Last month I gave my perspective on how playground-related injuries and the different severity of injuries do not necessarily correlate with the notion a currently compliant playground will eliminate or substantially reduce the frequency or severity of injuries. The question which needs to be answered is whether or not performance requirements for both equipment and impact attenuation surface systems are addressing the level of injury, specifically life-threatening and debilitating.
Two months ago I ended my column with the following statement: “Assuming the ISO TC 83 terminology paper “Injury and Safety Definitions and Thresholds” is approved and published, I will discuss the definitions for different types of injuries and break down each type into various levels of severity.” As of end of 2013, the document has not been voted on.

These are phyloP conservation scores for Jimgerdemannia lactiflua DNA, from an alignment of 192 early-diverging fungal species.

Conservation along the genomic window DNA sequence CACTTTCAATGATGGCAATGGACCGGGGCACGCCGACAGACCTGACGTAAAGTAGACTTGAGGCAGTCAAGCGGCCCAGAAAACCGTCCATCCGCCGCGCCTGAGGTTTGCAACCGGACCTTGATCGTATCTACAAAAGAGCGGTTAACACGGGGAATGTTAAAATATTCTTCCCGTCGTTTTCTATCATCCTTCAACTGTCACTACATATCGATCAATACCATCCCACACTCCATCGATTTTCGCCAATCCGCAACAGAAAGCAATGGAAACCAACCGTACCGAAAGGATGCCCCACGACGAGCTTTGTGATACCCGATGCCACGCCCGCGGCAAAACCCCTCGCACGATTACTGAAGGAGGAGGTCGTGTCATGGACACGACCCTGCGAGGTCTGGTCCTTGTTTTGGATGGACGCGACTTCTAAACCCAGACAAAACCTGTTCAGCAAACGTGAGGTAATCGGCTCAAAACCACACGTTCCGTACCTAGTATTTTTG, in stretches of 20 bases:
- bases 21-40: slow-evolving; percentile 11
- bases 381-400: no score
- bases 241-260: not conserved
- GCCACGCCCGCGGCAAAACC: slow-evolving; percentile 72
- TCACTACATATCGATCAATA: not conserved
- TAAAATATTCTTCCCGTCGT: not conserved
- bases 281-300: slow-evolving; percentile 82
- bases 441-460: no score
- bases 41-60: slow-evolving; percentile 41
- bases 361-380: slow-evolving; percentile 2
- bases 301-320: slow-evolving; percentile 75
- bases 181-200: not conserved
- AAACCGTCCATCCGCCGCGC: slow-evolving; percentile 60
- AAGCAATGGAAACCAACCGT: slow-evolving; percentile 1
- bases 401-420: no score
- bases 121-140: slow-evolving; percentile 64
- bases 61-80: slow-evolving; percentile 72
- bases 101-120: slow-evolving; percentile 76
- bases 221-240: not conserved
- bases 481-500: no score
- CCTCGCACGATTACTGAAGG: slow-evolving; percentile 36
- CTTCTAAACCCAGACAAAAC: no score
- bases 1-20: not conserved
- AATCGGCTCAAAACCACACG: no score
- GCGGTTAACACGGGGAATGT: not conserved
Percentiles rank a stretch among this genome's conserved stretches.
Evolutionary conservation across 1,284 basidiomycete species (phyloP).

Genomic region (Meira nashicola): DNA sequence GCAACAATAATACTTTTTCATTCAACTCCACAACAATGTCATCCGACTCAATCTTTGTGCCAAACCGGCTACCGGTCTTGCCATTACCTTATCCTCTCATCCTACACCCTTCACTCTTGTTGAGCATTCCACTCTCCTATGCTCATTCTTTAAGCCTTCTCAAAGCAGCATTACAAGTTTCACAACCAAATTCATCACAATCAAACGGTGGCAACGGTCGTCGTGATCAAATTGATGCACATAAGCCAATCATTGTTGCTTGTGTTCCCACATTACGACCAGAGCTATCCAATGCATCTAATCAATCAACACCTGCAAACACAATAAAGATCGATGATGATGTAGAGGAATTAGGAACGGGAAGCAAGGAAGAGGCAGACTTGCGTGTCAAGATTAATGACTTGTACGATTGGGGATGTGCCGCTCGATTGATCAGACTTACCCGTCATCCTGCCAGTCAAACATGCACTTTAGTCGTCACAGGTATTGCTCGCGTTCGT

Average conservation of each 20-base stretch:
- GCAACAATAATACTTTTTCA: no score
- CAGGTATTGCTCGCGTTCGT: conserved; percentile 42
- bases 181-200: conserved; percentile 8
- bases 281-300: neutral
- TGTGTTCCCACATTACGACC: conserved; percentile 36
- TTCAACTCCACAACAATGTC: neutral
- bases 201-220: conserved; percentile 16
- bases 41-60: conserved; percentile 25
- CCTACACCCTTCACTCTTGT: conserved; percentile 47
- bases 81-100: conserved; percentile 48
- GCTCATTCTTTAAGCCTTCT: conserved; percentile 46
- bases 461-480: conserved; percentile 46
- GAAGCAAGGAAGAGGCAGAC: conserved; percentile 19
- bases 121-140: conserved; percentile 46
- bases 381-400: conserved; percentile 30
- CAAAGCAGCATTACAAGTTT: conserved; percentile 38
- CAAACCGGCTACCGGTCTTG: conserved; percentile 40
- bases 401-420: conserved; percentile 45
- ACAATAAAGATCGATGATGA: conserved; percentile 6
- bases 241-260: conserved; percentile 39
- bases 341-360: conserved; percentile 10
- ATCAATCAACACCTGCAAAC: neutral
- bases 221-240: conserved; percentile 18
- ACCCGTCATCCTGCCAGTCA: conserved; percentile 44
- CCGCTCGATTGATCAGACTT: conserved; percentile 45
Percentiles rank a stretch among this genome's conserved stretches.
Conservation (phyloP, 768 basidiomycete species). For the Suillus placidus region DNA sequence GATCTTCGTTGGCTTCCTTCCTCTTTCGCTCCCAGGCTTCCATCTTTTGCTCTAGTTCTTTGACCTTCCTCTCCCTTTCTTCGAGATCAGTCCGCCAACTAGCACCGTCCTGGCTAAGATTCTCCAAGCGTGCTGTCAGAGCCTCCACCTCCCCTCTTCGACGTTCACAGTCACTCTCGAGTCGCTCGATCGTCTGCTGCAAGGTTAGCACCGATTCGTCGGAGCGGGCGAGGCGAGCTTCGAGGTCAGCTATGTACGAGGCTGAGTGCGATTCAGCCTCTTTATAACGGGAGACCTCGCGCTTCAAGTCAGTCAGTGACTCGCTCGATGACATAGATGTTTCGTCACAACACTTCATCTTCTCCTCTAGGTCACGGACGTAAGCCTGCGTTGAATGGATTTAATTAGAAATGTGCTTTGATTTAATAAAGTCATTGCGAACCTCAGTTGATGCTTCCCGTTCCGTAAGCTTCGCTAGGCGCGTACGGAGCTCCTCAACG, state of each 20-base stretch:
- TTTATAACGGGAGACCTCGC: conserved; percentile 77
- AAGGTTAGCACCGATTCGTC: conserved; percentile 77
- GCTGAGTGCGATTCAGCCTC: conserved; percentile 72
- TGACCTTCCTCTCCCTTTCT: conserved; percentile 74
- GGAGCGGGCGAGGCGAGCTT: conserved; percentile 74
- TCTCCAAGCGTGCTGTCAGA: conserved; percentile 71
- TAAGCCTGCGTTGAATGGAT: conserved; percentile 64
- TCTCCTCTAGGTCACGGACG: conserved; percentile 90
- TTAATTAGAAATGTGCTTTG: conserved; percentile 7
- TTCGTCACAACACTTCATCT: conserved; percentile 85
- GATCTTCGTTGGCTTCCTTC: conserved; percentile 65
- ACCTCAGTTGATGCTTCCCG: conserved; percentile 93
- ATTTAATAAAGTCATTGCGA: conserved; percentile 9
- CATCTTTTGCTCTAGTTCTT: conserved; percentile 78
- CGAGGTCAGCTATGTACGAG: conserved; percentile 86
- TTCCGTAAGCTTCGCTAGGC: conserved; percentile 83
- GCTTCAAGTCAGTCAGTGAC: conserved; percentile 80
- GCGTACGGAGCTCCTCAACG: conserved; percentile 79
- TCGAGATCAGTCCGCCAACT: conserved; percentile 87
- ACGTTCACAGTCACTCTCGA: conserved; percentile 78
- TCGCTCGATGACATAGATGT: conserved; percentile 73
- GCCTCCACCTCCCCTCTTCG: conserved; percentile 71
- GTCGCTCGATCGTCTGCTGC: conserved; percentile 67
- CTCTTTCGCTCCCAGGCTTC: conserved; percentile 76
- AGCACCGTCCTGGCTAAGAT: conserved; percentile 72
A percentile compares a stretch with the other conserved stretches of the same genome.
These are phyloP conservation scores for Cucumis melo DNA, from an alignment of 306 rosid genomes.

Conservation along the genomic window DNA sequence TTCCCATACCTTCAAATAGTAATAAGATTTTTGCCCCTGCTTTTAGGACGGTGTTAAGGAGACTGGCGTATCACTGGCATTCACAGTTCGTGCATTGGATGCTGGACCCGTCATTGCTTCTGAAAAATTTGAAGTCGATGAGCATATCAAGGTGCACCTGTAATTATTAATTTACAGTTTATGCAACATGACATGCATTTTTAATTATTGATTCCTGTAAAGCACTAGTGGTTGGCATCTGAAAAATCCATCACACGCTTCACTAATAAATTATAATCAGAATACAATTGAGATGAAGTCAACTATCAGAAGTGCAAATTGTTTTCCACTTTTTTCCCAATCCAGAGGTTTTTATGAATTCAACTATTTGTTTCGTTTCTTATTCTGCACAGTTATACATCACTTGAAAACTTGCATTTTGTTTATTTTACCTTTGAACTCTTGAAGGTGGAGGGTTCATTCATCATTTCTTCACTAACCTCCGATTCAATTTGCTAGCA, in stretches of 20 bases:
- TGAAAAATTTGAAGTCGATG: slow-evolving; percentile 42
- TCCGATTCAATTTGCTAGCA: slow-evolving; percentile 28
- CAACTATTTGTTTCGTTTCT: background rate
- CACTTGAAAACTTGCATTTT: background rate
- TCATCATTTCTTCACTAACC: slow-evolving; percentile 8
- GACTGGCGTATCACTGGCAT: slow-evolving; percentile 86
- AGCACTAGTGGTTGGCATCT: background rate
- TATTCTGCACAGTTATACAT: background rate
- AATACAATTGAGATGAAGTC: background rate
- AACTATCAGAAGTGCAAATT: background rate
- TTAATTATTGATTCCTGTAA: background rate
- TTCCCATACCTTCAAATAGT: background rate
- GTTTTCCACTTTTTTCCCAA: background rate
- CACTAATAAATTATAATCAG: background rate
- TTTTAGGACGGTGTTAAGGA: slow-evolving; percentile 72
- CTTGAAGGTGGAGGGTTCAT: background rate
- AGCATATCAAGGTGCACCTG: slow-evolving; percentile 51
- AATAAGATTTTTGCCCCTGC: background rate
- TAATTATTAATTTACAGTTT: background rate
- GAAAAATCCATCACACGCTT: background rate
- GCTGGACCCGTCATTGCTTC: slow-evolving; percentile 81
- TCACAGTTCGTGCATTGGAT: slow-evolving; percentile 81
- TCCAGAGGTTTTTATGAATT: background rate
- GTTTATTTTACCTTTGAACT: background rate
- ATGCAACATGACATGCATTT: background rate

Just a few weeks ago I received an email alert about a 7-year-old girl’s death on a playground in the State of Washington. This recent death of a young girl has once again placed our public playgrounds under the microscope of media scrutiny. I have a concern with how the media and public playground owners are reacting to this story. Some public agency governing boards and administrators have already taken action even though the facts of the case are still under investigation.
You cannot even begin to design an inclusive playground if you have not dealt with that most basic concept of ensuring that everyone can access your space. The number one barrier to a playground is surfacing. When I was traveling this summer, I saw many instances of non-maintained surfacing that impacted not only the accessibility of the playground, but also the safety.